Alexandria Shopping

Now for the real reason we go to Old Town: great shopping. Start on King Street at the waterfront and work your way up the street. The first four blocks and its side streets are full of boutiques with fashion for women, children and even pets. As you head past Washington Street, the emphasis transitions to interiors with a variety of upscale and downscale antiques, accessories and furnishings. Visit OldTownBoutiqueDistrict.com for a great listing of boutiques and pick up a copy of its brochure in one of the boutiques listed, which features an easy-to-use map.

Other shopping highlights include:

Why Not? Terrific children’s store featuring fun European clothing for babies through size 7, as well as an excellent selection of books and toys. 200 King St. Tel. 703-548-4420.

La Cuisine. This small store manages to stock an impressive selection of chef’s equipment, gadgets, cookbooks and even spices and hard-to-find baking accessories. 323 Cameron St. Tel. 703-836-4435. www.lacuisineus.com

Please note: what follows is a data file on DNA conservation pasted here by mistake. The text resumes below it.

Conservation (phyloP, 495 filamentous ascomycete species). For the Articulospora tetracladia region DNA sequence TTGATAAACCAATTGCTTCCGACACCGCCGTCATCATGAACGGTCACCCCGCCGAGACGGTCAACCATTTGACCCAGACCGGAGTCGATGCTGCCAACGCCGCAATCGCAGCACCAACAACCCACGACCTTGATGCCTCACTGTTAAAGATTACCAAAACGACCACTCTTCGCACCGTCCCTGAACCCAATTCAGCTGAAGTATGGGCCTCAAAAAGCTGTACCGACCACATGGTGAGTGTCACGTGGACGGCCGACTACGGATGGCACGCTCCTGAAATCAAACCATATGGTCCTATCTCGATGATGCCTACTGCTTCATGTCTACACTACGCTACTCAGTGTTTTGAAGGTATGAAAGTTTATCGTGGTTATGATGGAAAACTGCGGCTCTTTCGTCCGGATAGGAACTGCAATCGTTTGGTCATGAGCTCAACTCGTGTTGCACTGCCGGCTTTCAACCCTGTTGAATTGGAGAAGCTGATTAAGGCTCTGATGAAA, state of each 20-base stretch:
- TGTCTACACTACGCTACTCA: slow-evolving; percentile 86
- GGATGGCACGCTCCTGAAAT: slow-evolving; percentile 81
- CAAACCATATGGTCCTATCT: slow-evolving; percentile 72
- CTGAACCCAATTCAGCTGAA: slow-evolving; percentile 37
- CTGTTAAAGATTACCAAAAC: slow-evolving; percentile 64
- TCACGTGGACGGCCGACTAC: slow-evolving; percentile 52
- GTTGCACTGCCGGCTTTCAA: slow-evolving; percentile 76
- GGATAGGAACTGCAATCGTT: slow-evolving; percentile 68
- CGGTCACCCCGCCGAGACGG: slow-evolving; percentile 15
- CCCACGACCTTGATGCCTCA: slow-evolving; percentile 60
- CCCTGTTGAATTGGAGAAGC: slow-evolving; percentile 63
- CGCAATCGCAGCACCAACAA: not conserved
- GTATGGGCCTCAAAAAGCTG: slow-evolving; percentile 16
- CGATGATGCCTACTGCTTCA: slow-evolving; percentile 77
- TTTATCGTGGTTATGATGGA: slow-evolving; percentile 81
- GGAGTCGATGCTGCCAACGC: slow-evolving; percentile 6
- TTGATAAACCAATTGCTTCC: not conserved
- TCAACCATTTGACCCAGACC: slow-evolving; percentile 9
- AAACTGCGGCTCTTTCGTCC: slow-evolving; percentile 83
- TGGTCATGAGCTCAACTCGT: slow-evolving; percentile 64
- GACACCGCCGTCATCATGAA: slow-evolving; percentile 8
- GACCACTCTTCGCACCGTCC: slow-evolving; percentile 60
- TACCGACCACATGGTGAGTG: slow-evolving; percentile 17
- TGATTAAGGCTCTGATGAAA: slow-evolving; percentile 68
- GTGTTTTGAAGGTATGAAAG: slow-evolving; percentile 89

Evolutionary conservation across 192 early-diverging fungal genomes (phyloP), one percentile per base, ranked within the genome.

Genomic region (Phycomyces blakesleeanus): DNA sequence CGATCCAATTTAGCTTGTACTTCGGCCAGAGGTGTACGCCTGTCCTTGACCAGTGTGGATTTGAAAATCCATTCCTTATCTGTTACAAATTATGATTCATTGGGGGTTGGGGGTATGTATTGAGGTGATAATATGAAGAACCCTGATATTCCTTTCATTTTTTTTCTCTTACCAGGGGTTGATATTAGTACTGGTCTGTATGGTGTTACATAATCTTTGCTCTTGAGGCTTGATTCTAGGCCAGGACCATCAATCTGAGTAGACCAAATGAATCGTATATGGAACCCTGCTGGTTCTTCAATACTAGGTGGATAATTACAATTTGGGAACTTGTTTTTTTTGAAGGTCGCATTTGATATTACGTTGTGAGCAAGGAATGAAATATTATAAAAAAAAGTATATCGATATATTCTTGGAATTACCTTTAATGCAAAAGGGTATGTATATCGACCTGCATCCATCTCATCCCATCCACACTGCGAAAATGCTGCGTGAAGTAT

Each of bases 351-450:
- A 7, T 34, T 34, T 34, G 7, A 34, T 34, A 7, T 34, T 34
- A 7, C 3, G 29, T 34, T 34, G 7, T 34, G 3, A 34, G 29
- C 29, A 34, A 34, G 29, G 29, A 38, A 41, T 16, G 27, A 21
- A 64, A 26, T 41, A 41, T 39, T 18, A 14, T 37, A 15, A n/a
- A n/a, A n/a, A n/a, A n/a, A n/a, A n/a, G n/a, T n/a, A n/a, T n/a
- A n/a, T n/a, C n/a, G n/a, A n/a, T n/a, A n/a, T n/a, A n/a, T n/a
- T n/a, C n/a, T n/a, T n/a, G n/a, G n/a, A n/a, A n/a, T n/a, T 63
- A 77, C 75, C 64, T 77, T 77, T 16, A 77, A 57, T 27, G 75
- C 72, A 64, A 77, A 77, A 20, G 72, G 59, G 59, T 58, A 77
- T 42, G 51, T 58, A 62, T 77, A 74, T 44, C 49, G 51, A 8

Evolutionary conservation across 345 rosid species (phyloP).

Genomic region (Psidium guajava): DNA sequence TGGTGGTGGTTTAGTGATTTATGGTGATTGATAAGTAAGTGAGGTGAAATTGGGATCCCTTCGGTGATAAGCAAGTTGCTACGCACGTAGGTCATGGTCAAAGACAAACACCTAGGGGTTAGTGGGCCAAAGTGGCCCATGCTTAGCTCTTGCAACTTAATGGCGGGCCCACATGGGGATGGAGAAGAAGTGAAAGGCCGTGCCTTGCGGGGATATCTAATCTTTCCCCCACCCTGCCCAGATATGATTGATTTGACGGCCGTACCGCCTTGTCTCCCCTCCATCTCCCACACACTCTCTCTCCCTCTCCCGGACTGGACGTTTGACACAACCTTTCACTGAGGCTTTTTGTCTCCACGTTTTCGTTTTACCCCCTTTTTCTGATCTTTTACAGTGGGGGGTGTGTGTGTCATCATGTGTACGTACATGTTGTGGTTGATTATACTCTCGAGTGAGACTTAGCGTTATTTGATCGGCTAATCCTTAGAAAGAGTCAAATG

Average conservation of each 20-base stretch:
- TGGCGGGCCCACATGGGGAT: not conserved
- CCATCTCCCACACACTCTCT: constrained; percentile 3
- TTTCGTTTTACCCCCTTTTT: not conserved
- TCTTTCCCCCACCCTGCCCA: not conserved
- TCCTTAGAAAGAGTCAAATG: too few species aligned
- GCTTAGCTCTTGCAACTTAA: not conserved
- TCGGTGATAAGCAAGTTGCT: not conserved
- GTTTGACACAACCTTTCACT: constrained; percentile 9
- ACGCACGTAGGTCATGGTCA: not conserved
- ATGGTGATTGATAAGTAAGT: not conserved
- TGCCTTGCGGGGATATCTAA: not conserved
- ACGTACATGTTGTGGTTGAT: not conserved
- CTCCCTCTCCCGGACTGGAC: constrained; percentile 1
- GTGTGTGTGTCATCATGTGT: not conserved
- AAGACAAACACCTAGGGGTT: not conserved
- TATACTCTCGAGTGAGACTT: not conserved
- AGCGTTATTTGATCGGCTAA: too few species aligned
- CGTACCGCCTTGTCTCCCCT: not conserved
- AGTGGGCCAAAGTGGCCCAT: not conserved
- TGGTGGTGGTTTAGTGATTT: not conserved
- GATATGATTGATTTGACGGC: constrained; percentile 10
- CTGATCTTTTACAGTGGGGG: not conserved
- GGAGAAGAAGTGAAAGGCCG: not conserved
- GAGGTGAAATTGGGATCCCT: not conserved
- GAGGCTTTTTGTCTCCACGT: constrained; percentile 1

Chateau Animaux. My friend swears by this chi-chi pet store featuring cute outfits for your favorite canine, as well as fresh-baked, all-natural dog treats and gourmet specialties, including birthday cakes. 101-A S. Saint Asaph St. Tel. 703-518-5188. www.chateau-animaux.com

Random Harvest. Large space full of classic antique furniture refinished and covered in muslin, as well as interesting decorative accessories all laid out in inspiring tableaus. 810 King St. Tel. 703-548-8820. www.randomharvesthome.com

Hooray for Books. Locally owned bookstore with a terrific variety of children’s books and storytimes, including a storytime in Japanese on Tuesdays. 1555 King St. Tel. 703-548-4092. www.hooray4books.com

Restaurants

After a day of sightseeing and shopping, be sure to relax in one (or two) small, locally owned bistros, cafés and pubs found throughout Old Town. [Read more about Alexandria Restaurants.]

Next: Del Ray, Lodging, Getting There

Del Ray